Let's use the 5 weight measurements given above as an example. The measurement mean and standard deviation were 25.071 g and 0.11038 g, respectively. We will report the "true" mean at a 95% confidence level. The Student's-t value for a 95% confidence level and the degrees-of-freedom is obtained from the Table below. In this case, there are 4 degrees-of-freedom (one is taken up in the calculation of the mean). The appropriate table value is t=2.776 Substituting these values into the Student's-t formula, the "true" mean estimate is

which when numerically evaluated yields

The numbers may be rounded-off to indicate precision. Since the confidence interval of the estimated mean indicates uncertainty in the first digit to the right of the decimal, i.e., a confidence interval of +0.1…, there is no need express the result to any greater precision than implied by the most significant digit of the interval. Thus

gives an adequate indication of the "true" mean.

Student's-t Values
at Common Confidence Levels


































































Significance testing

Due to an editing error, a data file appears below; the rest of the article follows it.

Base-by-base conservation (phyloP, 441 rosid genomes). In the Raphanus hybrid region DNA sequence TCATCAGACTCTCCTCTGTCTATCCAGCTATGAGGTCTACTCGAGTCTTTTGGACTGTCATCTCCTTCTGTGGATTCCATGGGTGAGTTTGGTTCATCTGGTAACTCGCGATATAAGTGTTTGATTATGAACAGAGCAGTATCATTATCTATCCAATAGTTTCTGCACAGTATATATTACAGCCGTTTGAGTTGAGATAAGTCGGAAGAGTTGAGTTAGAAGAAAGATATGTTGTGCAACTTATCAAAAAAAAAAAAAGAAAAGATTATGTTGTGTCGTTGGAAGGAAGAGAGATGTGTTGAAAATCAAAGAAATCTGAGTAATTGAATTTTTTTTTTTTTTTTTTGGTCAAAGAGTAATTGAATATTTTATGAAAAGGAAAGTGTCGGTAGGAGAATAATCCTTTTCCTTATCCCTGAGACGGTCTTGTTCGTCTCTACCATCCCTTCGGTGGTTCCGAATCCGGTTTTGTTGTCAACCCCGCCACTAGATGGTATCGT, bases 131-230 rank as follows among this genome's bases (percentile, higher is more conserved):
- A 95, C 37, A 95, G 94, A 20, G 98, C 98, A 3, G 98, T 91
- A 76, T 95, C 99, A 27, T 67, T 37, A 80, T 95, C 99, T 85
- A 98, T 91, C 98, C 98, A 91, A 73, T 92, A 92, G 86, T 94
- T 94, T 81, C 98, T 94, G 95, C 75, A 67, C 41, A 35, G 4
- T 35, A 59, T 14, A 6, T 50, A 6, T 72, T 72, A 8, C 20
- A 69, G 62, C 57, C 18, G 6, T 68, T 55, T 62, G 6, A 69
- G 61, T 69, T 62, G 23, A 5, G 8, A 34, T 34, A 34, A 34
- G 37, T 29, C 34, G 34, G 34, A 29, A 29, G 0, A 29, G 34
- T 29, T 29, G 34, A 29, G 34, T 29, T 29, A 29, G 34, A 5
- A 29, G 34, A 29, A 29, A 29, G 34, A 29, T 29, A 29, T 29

A number of statistical tests are available to check for significant differences between measurement values. Two common tests used in measurement science are the "Q-test", for rejecting suspect data points, and the "Student's-t test", for determining differences between means.

Very often, when examining the results of a set of measurements, one finds that there is one datum that appears to be different than the others. The question is; should this datum be rejected? If a reason for rejection cannot be found after critical examination of the evidence (hopefully as recorded in a laboratory note book), then one must resort to statistical tests. The Q-test is a statistical test used to determine whether or not a suspected datum can be rejected from a data set when the total number of measurements is less than 10.